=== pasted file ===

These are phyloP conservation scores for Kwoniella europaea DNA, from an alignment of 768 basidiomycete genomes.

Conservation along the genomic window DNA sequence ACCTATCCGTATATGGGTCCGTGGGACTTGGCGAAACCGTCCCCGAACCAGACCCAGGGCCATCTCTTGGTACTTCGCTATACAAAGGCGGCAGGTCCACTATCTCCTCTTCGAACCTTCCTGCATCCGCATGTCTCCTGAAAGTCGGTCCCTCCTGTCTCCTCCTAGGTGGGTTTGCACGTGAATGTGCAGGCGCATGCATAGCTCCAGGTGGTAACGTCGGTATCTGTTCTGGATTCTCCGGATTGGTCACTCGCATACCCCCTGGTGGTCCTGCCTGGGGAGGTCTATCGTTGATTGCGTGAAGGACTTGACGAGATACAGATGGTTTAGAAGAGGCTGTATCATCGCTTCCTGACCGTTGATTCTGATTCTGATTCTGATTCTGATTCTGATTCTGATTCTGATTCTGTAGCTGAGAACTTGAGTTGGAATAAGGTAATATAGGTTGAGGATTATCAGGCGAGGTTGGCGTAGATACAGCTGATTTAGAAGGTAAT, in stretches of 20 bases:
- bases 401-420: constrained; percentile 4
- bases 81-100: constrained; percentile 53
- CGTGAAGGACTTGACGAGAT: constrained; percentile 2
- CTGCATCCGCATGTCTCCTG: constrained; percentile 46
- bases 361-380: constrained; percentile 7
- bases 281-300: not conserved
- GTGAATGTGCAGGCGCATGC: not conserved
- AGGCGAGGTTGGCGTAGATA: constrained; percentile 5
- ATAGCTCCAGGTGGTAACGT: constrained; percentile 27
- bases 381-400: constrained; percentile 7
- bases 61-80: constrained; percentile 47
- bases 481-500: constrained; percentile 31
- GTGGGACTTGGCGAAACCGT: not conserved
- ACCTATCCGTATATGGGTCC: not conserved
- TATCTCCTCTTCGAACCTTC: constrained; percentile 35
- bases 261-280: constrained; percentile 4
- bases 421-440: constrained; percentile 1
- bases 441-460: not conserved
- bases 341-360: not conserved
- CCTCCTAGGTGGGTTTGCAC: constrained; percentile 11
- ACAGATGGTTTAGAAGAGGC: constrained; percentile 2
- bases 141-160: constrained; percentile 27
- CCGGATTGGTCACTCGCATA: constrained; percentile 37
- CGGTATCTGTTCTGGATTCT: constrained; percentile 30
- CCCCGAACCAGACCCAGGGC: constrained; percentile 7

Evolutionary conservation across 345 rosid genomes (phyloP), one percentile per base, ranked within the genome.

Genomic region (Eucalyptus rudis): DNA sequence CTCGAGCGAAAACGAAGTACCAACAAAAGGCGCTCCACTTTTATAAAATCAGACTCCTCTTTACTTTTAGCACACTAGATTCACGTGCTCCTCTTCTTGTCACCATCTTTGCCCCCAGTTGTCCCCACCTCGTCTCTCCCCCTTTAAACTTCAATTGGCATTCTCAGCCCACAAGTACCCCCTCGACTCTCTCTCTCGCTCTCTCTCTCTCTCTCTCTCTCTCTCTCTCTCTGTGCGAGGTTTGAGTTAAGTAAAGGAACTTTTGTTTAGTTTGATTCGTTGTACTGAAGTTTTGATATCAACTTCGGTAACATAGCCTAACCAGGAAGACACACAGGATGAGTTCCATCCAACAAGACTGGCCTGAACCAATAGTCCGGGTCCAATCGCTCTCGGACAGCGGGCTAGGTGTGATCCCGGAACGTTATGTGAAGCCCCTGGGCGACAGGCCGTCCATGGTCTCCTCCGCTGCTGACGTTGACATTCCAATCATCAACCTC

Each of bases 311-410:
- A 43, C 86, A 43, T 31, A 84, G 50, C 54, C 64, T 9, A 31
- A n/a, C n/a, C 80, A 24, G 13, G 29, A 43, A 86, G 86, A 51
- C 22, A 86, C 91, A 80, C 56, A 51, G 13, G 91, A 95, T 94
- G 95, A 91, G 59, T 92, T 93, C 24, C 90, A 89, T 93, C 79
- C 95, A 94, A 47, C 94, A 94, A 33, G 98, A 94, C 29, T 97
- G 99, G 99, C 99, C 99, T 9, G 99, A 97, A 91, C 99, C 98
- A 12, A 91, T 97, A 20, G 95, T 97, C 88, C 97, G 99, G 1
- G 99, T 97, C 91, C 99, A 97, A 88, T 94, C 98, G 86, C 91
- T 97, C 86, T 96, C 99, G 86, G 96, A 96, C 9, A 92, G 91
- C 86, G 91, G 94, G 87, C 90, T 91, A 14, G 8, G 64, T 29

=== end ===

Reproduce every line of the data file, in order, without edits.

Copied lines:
These are phyloP conservation scores for Kwoniella europaea DNA, from an alignment of 768 basidiomycete genomes.

Conservation along the genomic window DNA sequence ACCTATCCGTATATGGGTCCGTGGGACTTGGCGAAACCGTCCCCGAACCAGACCCAGGGCCATCTCTTGGTACTTCGCTATACAAAGGCGGCAGGTCCACTATCTCCTCTTCGAACCTTCCTGCATCCGCATGTCTCCTGAAAGTCGGTCCCTCCTGTCTCCTCCTAGGTGGGTTTGCACGTGAATGTGCAGGCGCATGCATAGCTCCAGGTGGTAACGTCGGTATCTGTTCTGGATTCTCCGGATTGGTCACTCGCATACCCCCTGGTGGTCCTGCCTGGGGAGGTCTATCGTTGATTGCGTGAAGGACTTGACGAGATACAGATGGTTTAGAAGAGGCTGTATCATCGCTTCCTGACCGTTGATTCTGATTCTGATTCTGATTCTGATTCTGATTCTGATTCTGATTCTGTAGCTGAGAACTTGAGTTGGAATAAGGTAATATAGGTTGAGGATTATCAGGCGAGGTTGGCGTAGATACAGCTGATTTAGAAGGTAAT, in stretches of 20 bases:
- bases 401-420: constrained; percentile 4
- bases 81-100: constrained; percentile 53
- CGTGAAGGACTTGACGAGAT: constrained; percentile 2
- CTGCATCCGCATGTCTCCTG: constrained; percentile 46
- bases 361-380: constrained; percentile 7
- bases 281-300: not conserved
- GTGAATGTGCAGGCGCATGC: not conserved
- AGGCGAGGTTGGCGTAGATA: constrained; percentile 5
- ATAGCTCCAGGTGGTAACGT: constrained; percentile 27
- bases 381-400: constrained; percentile 7
- bases 61-80: constrained; percentile 47
- bases 481-500: constrained; percentile 31
- GTGGGACTTGGCGAAACCGT: not conserved
- ACCTATCCGTATATGGGTCC: not conserved
- TATCTCCTCTTCGAACCTTC: constrained; percentile 35
- bases 261-280: constrained; percentile 4
- bases 421-440: constrained; percentile 1
- bases 441-460: not conserved
- bases 341-360: not conserved
- CCTCCTAGGTGGGTTTGCAC: constrained; percentile 11
- ACAGATGGTTTAGAAGAGGC: constrained; percentile 2
- bases 141-160: constrained; percentile 27
- CCGGATTGGTCACTCGCATA: constrained; percentile 37
- CGGTATCTGTTCTGGATTCT: constrained; percentile 30
- CCCCGAACCAGACCCAGGGC: constrained; percentile 7

Evolutionary conservation across 345 rosid genomes (phyloP), one percentile per base, ranked within the genome.

Genomic region (Eucalyptus rudis): DNA sequence CTCGAGCGAAAACGAAGTACCAACAAAAGGCGCTCCACTTTTATAAAATCAGACTCCTCTTTACTTTTAGCACACTAGATTCACGTGCTCCTCTTCTTGTCACCATCTTTGCCCCCAGTTGTCCCCACCTCGTCTCTCCCCCTTTAAACTTCAATTGGCATTCTCAGCCCACAAGTACCCCCTCGACTCTCTCTCTCGCTCTCTCTCTCTCTCTCTCTCTCTCTCTCTCTCTGTGCGAGGTTTGAGTTAAGTAAAGGAACTTTTGTTTAGTTTGATTCGTTGTACTGAAGTTTTGATATCAACTTCGGTAACATAGCCTAACCAGGAAGACACACAGGATGAGTTCCATCCAACAAGACTGGCCTGAACCAATAGTCCGGGTCCAATCGCTCTCGGACAGCGGGCTAGGTGTGATCCCGGAACGTTATGTGAAGCCCCTGGGCGACAGGCCGTCCATGGTCTCCTCCGCTGCTGACGTTGACATTCCAATCATCAACCTC

Each of bases 311-410:
- A 43, C 86, A 43, T 31, A 84, G 50, C 54, C 64, T 9, A 31
- A n/a, C n/a, C 80, A 24, G 13, G 29, A 43, A 86, G 86, A 51
- C 22, A 86, C 91, A 80, C 56, A 51, G 13, G 91, A 95, T 94
- G 95, A 91, G 59, T 92, T 93, C 24, C 90, A 89, T 93, C 79
- C 95, A 94, A 47, C 94, A 94, A 33, G 98, A 94, C 29, T 97
- G 99, G 99, C 99, C 99, T 9, G 99, A 97, A 91, C 99, C 98
- A 12, A 91, T 97, A 20, G 95, T 97, C 88, C 97, G 99, G 1
- G 99, T 97, C 91, C 99, A 97, A 88, T 94, C 98, G 86, C 91
- T 97, C 86, T 96, C 99, G 86, G 96, A 96, C 9, A 92, G 91
- C 86, G 91, G 94, G 87, C 90, T 91, A 14, G 8, G 64, T 29